France’s Turning Point in the Sahel: French Military Leaves Key Timbuktu Base in Mali After Nine Years

Written by | Saturday, December 18th, 2021

The French anti-jihadist military force in Mali handed control of the camp at Timbuktu to the
Malian army on Tuesday (14 December), after almost nine years of uninterrupted presence in
the northern area of the country. The move comes as France tries to reinvent its commitment
in the region, involving its European allies more as greater emphasis is put on making the
military effort more international. More reliance is also being put on local armies, which
remain under-equipped and under-trained despite eight years of training provided by
international partners. About 150 French soldiers have remained in Timbuktu since the start
of the French withdrawal in April 2013. French General Etienne du Peyroux, head of the antiinsurgent
Operation Barkhane in Mali, said France’s mission in Mali would continue, adding
that France would be “present differently”, allowing Mali to take control of its destiny while
offering “partnership”.
The final departure of the French soldiers represents a turning point. Operation Barkhane is
being wound down, as announced in June, as French forces in the Sahel are gradually
reduced. It was in Timbuktu, a holy city of Islam listed as a UNESCO World Heritage Site,
that France’s then President François Hollande formalized the start of the French intervention
on 2 February 2013, amid scenes of jubilation after eight months of jihadist control. Almost
nine years later, jihadist groups have spread and regrouped under Al-Qaeda and the selfproclaimed
Islamic State group, which have extended their influence to neighboring Niger
and Burkina Faso. Their presence, according to a report by the International Crisis Group
think-tank, is “hegemonic” in large areas of northern and central Mali.
French troops in the Sahel are projected to drop from around 5,000 soldiers in the summer of
2021″ to “around 3,000 in the summer of 2022”, according to Barkhane commander General
Laurent Michon. Further reductions will take place by 2023. The decision came amid
mounting political instability in Mali, where Colonel Assimi Goita carried out two coups in less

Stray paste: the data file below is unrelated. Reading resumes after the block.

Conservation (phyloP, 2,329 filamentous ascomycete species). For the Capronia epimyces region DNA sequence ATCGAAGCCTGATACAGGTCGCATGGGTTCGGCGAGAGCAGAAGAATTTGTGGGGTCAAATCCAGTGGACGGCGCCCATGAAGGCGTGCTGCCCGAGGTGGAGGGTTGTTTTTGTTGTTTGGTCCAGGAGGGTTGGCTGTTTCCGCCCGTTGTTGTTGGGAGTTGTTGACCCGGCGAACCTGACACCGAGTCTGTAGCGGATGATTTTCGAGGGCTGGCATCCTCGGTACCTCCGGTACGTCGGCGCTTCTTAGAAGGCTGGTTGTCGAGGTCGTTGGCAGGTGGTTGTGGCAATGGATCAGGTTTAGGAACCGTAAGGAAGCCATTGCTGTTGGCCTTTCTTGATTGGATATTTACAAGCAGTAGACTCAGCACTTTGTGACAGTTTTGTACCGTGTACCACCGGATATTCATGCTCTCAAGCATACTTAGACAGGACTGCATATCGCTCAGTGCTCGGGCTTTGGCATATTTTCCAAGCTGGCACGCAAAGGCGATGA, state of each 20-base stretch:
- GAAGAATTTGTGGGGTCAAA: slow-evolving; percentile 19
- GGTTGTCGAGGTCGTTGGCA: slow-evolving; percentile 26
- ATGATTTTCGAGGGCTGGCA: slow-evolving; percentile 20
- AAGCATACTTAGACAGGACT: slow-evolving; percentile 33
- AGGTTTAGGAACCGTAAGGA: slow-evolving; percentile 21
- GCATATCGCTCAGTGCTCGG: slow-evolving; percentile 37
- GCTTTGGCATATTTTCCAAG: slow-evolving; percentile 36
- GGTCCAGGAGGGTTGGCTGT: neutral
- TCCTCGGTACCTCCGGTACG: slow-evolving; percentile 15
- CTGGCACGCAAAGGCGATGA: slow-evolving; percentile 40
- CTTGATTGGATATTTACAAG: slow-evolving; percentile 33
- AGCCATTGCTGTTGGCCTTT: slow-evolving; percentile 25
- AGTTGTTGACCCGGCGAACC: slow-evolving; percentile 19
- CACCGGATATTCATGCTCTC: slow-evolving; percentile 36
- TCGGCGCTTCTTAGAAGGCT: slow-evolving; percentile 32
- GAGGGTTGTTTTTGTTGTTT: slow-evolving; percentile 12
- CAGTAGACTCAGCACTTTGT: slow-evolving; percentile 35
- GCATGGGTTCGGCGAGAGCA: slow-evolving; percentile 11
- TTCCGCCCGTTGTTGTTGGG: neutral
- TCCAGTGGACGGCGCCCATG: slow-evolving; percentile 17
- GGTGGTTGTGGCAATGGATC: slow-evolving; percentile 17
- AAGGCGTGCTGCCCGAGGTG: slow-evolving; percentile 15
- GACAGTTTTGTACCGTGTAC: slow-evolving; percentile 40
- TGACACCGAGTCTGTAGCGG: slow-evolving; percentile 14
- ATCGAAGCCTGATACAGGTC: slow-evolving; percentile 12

than a year before being sworn in as the country’s interim president. Mali has been plagued
by a conflict that began as a separatist movement in the north of the country in 2012, but
devolved into a multitude of armed groups jockeying for control in the central and northern
regions. Fighting has spread to neighboring countries, including Burkina Faso and Niger, with
the deteriorating security situation in the region unleashing an acute humanitarian crisis.
In a separate but related development, the European Union has accused the Russian private
military contractor Wagner Group of human rights abuses and carrying out clandestine
operations on the Kremlin’s behalf. The bloc has imposed sanctions on the group, as well as
on eight individuals and three other energy companies in Syria accused of helping finance
the mercenaries in Ukraine, Libya and Syria. “The Wagner Group is responsible for serious
human rights abuses in Ukraine, Syria, Libya, the Central African Republic, Sudan and
Mozambique,” the EU said in its official journal, listing torture and extrajudicial executions.
Russia has denied any wrongdoing. President Vladimir Putin has said private military
contractors have the right to work and pursue their interests anywhere in the world as long as
they do not break Russian law. Putin has said the Wagner Group neither represented the
Russian state nor was paid by the Russian state.

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